Comporting your Employment Practices to Recent Protections Extended to Transgender and Gender Nonconforming Employees

Posted Aug 25, 2013

Earlier this month, Saks & Company settled a high-profile lawsuit alleging that it discriminated against a former salesperson on the basis of her transgender identity. The Saks litigation highlights the protections recently extended to transgender and gender nonconforming employees.

Title VII of the Civil Rights Act of 1964 forbids employers from discriminating against any individual because of race, color, religion, national origin, or sex. Historically, courts construed the term “sex” in Title VII narrowly to prohibit discrimination against women because they are women and against men because they are men; thus, excluding transgender and gender nonconforming employees from its protections.

However, the Equal Employment Opportunity Commission (“EEOC”), which is the government agency responsible for enforcing federal employment discrimination laws, ruled in Macy v. Holder that discrimination of transgender employees constitutes discrimination on the basis of sex under Title VII. Specifically, the EEOC stated, “When an employer discriminates against someone because the person is transgender, the employer has engaged in disparate treatment ‘related to the sex of the victim.’ This is true regardless of whether an employer discriminates against an employee because the individual has expressed his or her gender in a non-stereotypical fashion, because the employer is uncomfortable with the fact that the person has transitioned or is in the process of transitioning from one gender to another, or because the employer simply does not like that the person is identifying as a transgender person.” The EEOC’s ruling was followed by Attorney General Eric Holder’s December 18, 2014 announcement that the Department of Justice considers Title VII to extend to claims of discrimination based on gender identity, including transgender status.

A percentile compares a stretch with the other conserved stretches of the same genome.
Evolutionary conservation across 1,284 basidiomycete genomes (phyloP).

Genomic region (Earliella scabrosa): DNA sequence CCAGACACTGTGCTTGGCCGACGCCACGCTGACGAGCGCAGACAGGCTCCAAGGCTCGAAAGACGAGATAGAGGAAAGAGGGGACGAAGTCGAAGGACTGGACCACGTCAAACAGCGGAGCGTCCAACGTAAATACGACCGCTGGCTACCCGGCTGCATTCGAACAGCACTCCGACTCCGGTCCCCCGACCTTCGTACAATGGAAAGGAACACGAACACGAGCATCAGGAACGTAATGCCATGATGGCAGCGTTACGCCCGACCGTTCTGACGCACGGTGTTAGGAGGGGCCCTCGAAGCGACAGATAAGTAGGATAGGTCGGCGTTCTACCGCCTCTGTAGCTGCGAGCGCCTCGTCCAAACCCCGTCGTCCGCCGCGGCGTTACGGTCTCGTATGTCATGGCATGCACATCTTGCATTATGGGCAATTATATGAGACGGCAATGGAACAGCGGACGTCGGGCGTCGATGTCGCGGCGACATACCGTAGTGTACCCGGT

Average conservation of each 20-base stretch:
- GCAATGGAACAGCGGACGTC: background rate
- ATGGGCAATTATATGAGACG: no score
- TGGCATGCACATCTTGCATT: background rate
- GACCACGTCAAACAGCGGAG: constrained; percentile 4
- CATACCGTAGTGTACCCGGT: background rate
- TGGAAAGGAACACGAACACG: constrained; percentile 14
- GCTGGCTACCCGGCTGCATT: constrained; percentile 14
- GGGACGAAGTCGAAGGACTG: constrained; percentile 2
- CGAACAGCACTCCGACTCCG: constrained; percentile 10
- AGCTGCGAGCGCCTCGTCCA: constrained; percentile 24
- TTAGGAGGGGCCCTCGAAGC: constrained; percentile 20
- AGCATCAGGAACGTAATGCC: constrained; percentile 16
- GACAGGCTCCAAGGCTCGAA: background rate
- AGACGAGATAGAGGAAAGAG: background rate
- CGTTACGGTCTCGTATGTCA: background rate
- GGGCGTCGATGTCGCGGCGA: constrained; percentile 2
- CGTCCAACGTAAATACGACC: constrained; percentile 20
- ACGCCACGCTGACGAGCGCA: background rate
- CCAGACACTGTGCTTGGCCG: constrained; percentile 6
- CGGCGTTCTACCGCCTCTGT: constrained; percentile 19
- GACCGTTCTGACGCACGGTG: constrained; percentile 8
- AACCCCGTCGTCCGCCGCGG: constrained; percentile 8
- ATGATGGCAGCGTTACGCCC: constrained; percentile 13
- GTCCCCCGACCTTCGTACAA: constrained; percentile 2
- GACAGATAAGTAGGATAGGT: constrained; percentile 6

Multiple lawsuits have been filed over the past year against employers alleging transgender discrimination under Title VII. As these cases make their way through the judicial system, employers should be proactive in developing and revising employee policies, procedures, and training to conform to these recently extended protections.

Messerli & Kramer’s litigation attorneys are not only experienced in representing clients in employment litigation, but also counsel, advise and audit clients with respect to employment-related policies and procedures to minimize the risk of litigation. Because an ounce of prevention is worth a pound of litigation, please contact us to discuss your employment law needs.

This communication does not constitute legal advice or create an attorney-client relationship. Please consult an attorney if you have questions.

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